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Milan is the home of Armani, Prada and Dolce&Gabbana design houses- making it a must visit for all fashionistas traveling in Italy. Those who aren't interested in haute couture will be glad to know that the city has a lot more to offer. Milan is chalked full of beautiful architecture, delicious Italian cuisine, historical museums, and artistic experiences. From the Castello Sforzesco art gallery to the Piazza Duomo, Milan is full of breathtaking sights that will delight the senses. Be sure to live like a local and sample an espresso in the Piazza after a long day of exploring the city!
Quick Guide to Milan
- Must Know: The most popular way to travel around Milan is by using the excellent public transport system.
- Must See: You shouldn’t leave Milan without going to visit the Gothic styled Duomo di Milano cathedral.
- Must Do: Visit the Santa Maria delle Grazie to see Leonardo da Vinci’s “The Last Supper”
Important Stations and Airports for this Journey
Everything you need to know about Milan-Linate Airport
- Power Outlet
- Food Service
* Information may be outdated (testing value)
Where is the airport and what is the best way to get there?
City buses 73/X73 serve the airport and connect to various locations in Milan. There is no direct rail connection.
Milano Porta Venezia
Milano Nord Cadorna
How to Get to Milan
Milan Airport, otherwise known as Milano Malpensa, is the second largest airport in Italy. The airport is a major hub for easyJet and Cargolux and is a focus city for Alitalia, Blue Panorama, Meridiana and Neos Air. There are several options available to access the city center from Milan Airport. The Malpensa Express train from terminal 1 of the airport takes only 30-40 minutes to access the city center. Buses are also available connecting both terminals to the central train station of Milan, Milano Centrale, in under an hour away and costs €10 for a one way ticket.
Milan Linate airport is Milan's second airport and is located just 7 km from the center. It offers domestic routes to the capital Rome, as well as Catania and Naples. Some of the most popular international routes include those to London, Paris and Amsterdam. The location of the airport means there are a great deal of public transport options for those wishing to access the city center. Provided by ATM buses, the number 73 bus connects Linate to San Babila square, you can also take the X73 to the center.
Milan Centrale is the main train station in Milan and offers regular, express and high-speed trains that connect the station to cities all around Italy including Turin, Venice, Rome and Naples. International destinations include Barcelona, Zurich, Geneva, Munich and Paris. The MM2 and MM3 lines of the metro can be found at Milan Central Station which will take you almost anywhere in the city. These trains depart every 2 minutes and take just 5 minutes to gain access to the city. Trams are also available on hand, and the number 90, 91 and 92 which are located close to the metro line.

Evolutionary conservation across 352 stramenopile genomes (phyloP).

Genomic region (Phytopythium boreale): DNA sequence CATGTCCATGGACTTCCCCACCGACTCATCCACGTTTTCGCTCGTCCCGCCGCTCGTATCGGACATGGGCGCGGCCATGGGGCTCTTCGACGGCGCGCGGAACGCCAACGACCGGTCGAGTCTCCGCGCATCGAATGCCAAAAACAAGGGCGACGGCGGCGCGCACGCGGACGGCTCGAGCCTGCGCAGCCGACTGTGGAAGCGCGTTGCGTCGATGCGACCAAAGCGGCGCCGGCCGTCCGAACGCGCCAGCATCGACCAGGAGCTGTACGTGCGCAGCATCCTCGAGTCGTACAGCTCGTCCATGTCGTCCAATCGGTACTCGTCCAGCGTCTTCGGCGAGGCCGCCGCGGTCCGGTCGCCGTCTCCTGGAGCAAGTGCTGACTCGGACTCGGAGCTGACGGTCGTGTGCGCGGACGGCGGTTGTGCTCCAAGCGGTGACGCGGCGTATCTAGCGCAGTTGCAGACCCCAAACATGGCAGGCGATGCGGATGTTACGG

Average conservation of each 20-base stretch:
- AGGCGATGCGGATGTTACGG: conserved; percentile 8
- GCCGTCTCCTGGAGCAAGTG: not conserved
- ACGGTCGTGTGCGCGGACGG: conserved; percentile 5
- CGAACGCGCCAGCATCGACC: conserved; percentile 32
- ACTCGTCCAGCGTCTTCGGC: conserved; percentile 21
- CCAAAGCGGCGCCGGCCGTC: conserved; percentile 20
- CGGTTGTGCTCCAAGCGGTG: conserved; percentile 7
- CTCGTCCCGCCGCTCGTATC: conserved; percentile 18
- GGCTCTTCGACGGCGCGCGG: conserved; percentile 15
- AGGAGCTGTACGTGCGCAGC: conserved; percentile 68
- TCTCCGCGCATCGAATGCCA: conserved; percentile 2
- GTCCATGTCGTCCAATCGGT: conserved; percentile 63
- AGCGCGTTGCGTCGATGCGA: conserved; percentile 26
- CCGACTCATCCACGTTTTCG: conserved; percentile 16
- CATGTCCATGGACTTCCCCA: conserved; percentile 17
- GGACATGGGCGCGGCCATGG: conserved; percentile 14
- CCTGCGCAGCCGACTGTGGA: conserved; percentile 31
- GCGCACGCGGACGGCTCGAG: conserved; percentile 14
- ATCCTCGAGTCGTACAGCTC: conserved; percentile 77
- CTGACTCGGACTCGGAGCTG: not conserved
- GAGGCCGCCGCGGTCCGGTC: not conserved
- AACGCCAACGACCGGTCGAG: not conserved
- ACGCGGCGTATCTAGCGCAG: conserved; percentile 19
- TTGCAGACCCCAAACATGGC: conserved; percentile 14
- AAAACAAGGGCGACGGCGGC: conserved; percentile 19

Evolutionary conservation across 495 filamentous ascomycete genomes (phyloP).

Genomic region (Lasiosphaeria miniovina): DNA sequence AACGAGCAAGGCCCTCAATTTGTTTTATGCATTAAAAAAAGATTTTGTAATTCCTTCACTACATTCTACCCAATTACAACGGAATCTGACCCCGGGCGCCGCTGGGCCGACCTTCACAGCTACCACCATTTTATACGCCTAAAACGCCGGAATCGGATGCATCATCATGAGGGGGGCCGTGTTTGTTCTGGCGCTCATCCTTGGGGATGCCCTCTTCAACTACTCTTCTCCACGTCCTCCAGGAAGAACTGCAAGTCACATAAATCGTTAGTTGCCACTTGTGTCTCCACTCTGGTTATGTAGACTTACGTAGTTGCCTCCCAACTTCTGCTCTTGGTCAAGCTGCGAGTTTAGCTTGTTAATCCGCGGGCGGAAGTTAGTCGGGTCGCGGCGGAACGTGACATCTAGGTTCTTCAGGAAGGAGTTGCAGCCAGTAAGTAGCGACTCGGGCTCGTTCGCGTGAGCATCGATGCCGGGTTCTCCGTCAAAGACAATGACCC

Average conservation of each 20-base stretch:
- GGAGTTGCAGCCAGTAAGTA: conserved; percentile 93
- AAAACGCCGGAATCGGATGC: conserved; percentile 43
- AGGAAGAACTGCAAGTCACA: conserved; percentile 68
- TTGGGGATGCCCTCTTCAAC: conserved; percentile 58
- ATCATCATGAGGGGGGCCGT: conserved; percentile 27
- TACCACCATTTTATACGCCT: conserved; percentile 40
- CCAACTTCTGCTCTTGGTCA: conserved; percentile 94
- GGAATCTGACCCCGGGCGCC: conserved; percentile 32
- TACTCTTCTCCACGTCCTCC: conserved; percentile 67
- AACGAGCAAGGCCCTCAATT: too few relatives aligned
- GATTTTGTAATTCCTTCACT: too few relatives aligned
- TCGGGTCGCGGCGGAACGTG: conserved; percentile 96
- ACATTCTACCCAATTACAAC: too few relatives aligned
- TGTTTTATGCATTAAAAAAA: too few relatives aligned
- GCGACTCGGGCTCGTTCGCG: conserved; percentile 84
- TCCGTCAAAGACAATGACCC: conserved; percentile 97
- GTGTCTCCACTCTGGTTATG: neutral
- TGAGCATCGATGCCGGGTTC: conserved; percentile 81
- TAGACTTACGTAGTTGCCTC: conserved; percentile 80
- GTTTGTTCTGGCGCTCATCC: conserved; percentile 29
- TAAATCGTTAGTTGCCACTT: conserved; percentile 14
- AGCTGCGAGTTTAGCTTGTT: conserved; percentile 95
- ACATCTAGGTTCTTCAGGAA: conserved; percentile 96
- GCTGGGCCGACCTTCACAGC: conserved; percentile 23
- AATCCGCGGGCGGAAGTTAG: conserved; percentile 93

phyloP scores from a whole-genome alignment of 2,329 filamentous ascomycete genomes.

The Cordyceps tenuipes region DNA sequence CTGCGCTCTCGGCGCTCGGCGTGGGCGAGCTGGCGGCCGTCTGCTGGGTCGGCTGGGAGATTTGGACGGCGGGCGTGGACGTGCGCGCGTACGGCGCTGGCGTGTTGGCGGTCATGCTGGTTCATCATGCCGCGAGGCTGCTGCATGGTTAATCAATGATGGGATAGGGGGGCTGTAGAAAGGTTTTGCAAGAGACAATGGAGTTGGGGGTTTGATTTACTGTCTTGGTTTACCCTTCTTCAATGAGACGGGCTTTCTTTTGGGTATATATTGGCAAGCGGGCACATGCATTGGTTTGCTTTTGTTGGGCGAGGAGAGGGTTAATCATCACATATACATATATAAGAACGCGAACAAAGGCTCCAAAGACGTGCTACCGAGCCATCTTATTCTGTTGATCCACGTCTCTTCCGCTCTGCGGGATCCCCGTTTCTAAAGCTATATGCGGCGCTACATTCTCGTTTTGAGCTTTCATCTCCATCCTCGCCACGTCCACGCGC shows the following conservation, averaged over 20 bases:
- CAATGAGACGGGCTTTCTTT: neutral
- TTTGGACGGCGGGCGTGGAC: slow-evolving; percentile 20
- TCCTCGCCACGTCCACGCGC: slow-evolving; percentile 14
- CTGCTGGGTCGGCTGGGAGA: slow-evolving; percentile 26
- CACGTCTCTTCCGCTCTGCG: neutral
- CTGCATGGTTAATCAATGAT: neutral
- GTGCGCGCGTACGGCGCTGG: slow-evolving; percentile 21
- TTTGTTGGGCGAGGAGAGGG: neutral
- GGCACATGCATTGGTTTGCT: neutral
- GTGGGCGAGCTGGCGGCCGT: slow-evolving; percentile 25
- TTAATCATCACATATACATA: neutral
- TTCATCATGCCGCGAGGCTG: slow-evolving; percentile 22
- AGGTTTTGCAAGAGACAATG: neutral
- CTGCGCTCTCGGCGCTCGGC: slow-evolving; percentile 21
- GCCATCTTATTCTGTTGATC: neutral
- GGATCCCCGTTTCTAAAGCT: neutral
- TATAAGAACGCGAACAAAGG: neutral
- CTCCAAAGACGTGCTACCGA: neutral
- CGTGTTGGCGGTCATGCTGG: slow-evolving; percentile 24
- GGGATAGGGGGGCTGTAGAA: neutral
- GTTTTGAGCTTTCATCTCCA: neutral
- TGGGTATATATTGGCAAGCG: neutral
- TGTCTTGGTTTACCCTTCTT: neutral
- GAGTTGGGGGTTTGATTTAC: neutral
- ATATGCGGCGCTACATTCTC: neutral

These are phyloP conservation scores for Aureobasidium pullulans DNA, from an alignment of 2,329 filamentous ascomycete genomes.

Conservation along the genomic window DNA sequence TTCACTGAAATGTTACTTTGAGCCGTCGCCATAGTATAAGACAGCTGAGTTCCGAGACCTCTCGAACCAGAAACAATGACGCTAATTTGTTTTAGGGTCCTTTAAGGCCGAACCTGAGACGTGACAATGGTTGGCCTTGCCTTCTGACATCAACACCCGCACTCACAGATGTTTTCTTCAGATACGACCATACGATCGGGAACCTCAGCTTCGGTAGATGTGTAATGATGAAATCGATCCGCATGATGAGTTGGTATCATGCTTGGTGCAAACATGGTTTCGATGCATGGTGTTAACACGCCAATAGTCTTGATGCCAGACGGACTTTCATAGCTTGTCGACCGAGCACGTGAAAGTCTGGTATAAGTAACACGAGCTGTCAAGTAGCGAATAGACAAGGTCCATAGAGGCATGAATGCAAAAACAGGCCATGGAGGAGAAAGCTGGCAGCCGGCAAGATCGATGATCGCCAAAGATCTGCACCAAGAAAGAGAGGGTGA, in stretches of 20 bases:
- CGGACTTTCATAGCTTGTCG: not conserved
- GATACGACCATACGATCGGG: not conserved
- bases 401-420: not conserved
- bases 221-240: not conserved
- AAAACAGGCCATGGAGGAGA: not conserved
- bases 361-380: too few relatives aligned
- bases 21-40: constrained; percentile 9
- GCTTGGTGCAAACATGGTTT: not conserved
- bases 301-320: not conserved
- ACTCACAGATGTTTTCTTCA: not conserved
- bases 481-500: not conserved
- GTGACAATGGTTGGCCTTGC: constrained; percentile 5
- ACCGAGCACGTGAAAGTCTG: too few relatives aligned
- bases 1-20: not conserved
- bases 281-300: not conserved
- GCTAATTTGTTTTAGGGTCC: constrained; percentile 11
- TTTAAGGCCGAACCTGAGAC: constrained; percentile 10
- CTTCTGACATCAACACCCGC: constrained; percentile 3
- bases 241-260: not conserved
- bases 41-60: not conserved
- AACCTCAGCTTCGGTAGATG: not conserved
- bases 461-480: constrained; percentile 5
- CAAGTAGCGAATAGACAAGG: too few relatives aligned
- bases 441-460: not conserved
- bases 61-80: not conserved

Lampugnano bus terminal is located in Giulio Natta close to the MM1 Lampugnano subway station. The main bus providers servicing the areas include Autostrada, Eurolines, iDbus and Movibus. These providers connect Milan with other major Italian cities, as well as international destinations across continental Europe. Accessing the city center from Lampugnano is best done by taking the MM1 metro line; trains leave the neighboring station very frequently and only last a duration of 15 minutes.
Getting Around Milan
The public transport system in Milan is provided by ATM (Azienda Trasporti Milanesi). The services include the subway service which comprises of 3 lines; MM1, MM2 and MM3, buses, trams, bike sharing and tram sharing. The public transport is the most popular way to get around the city and can get you to all corners with ease; it has 4 zones, however for those visiting the area, you are not likely to leave zone 1.
Cycling is not the most common mode of transport around the city, and this is partially due to the limited availability of cycle lanes. However, cycling is constantly growing more and more popular within Milan. There are still currently 140 km of cycle lanes, mostly on the main roads with 20% being in parks and green areas, that are perfect for exploring the city by bike.
Taxis are an extremely popular way of getting around Milan and can be found outside most major attractions within the city center or can be booked ahead of time very easily.
All the main attractions of Milan are within walking distance of each other and much of the center is also pedestrianized. Problems may arise when you wish to walk further than the center as the suburban area of the city is quite vast.